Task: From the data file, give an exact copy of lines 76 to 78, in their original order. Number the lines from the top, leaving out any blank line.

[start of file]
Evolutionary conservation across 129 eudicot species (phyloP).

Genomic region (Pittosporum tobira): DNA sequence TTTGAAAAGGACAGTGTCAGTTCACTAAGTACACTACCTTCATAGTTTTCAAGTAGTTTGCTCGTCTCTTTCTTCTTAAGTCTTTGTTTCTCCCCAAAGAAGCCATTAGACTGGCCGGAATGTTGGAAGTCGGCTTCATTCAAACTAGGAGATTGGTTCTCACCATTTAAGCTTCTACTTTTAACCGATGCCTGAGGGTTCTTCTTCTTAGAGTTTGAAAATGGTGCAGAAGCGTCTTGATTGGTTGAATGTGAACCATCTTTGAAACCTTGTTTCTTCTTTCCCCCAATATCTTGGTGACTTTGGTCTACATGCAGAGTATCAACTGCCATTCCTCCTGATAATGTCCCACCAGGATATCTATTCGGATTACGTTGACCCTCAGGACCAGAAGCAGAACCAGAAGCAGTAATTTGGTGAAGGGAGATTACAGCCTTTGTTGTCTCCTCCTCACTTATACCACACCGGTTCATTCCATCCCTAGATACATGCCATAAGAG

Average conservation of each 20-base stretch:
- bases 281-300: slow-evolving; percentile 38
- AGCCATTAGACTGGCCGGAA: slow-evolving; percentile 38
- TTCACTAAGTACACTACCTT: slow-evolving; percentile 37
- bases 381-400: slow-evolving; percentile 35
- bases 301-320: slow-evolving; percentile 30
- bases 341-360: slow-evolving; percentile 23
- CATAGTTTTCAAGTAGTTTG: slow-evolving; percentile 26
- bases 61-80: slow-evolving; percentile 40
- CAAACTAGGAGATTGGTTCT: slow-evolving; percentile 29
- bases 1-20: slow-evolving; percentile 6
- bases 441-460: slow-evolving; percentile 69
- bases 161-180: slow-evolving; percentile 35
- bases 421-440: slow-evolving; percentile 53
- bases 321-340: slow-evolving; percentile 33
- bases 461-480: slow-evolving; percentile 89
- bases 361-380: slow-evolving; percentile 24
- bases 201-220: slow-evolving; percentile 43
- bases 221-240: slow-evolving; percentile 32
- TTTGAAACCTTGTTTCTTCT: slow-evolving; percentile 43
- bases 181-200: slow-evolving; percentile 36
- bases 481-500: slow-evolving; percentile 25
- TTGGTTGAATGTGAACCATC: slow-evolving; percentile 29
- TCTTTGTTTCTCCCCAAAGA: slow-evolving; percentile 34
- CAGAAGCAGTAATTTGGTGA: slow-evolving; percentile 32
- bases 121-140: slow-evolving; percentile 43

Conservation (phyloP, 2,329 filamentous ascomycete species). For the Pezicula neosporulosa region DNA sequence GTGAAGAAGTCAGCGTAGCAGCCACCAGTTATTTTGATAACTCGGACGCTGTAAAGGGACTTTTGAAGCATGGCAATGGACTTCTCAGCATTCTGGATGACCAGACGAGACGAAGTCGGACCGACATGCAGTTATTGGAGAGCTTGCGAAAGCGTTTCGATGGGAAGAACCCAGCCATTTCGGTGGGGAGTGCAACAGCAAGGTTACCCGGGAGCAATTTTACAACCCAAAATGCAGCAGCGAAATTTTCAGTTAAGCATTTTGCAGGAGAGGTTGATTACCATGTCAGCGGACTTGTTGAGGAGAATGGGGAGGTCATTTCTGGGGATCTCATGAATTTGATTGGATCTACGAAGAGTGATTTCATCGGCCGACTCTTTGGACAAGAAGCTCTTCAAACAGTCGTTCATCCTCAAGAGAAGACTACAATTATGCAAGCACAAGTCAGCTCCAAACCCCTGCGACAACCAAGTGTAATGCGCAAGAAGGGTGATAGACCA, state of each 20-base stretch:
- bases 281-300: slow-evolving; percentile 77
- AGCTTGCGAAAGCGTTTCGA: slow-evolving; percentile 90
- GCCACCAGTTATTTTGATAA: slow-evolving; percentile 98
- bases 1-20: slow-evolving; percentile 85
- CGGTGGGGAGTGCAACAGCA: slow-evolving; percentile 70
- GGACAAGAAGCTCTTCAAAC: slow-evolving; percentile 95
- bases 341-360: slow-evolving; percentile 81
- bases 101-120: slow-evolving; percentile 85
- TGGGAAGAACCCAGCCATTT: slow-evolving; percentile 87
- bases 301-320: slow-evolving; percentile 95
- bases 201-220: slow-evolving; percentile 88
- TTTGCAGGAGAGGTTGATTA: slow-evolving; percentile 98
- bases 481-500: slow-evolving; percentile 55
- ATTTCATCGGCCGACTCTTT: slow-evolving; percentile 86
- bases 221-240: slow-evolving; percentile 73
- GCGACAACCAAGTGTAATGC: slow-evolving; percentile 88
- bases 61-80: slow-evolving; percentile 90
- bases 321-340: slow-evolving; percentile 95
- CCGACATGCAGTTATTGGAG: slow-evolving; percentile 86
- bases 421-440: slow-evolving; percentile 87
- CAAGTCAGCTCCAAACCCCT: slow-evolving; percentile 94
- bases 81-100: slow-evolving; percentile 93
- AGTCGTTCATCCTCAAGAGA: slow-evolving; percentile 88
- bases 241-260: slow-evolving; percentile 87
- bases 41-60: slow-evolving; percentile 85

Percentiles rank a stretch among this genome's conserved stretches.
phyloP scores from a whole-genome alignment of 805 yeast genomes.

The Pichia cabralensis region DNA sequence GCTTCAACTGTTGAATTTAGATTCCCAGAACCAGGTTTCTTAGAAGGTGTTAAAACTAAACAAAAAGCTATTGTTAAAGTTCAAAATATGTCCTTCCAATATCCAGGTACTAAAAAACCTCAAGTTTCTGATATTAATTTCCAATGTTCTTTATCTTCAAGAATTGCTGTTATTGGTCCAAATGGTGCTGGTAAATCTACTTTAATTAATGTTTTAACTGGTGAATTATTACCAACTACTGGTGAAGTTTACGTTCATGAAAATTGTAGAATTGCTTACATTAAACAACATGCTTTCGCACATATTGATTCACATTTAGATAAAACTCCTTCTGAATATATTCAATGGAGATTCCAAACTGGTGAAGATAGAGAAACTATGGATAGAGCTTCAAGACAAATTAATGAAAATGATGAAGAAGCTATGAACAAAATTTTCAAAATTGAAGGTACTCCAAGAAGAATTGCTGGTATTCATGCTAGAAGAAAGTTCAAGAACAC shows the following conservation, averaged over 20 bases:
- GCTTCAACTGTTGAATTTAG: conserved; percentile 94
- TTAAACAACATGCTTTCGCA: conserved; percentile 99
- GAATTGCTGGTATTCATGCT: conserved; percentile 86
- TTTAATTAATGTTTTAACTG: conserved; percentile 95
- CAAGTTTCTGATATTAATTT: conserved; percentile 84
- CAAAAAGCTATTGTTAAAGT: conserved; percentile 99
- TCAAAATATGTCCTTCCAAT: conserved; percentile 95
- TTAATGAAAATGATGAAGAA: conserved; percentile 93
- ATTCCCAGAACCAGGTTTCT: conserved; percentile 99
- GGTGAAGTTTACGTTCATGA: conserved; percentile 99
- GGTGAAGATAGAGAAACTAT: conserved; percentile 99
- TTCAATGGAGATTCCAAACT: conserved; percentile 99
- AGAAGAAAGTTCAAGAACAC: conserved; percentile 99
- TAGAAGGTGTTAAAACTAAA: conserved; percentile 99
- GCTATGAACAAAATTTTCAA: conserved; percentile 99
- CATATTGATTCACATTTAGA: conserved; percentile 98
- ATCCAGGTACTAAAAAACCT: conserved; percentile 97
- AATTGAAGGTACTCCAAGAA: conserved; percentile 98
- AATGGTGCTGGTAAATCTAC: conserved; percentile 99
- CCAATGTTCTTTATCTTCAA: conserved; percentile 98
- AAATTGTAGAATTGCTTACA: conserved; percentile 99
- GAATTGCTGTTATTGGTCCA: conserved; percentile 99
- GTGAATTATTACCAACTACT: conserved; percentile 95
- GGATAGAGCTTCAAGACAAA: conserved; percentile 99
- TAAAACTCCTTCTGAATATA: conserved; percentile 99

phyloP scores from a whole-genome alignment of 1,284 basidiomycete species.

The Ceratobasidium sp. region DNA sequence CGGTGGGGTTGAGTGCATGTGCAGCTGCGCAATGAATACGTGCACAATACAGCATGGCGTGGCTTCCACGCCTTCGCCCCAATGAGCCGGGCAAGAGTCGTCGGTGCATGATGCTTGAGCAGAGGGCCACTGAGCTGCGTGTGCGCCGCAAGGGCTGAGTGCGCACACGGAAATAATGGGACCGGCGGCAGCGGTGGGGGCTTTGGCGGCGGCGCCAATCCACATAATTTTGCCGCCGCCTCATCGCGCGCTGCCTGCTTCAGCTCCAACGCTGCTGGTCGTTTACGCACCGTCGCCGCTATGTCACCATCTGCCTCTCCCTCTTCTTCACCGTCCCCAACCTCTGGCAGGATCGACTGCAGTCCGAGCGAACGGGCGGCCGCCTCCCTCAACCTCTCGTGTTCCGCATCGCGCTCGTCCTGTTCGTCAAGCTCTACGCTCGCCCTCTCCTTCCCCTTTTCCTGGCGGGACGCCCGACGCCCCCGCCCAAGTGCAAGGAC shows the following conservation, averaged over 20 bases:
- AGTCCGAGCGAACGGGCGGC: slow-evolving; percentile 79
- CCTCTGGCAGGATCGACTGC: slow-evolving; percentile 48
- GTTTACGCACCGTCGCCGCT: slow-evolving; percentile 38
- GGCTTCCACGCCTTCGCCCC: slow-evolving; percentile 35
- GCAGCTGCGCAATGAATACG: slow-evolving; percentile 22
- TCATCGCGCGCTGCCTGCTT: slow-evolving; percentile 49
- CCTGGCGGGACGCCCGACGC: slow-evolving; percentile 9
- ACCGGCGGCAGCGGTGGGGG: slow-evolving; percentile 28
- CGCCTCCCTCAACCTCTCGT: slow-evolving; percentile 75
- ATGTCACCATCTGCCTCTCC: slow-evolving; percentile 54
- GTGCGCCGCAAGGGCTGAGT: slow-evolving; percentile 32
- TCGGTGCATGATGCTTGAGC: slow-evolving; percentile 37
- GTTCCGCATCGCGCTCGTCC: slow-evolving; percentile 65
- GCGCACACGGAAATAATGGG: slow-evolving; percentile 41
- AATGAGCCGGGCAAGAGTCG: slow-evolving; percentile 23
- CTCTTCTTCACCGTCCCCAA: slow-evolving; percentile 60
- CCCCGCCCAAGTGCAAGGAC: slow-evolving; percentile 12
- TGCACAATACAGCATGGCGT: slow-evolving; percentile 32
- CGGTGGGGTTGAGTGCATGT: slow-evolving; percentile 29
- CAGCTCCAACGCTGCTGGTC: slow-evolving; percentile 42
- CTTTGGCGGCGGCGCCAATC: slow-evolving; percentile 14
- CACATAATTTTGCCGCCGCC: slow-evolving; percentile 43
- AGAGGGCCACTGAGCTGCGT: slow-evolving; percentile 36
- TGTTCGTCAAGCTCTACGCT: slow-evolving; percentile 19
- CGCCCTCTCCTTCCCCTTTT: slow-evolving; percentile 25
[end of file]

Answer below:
- AATGGTGCTGGTAAATCTAC: conserved; percentile 99
- CCAATGTTCTTTATCTTCAA: conserved; percentile 98
- AAATTGTAGAATTGCTTACA: conserved; percentile 99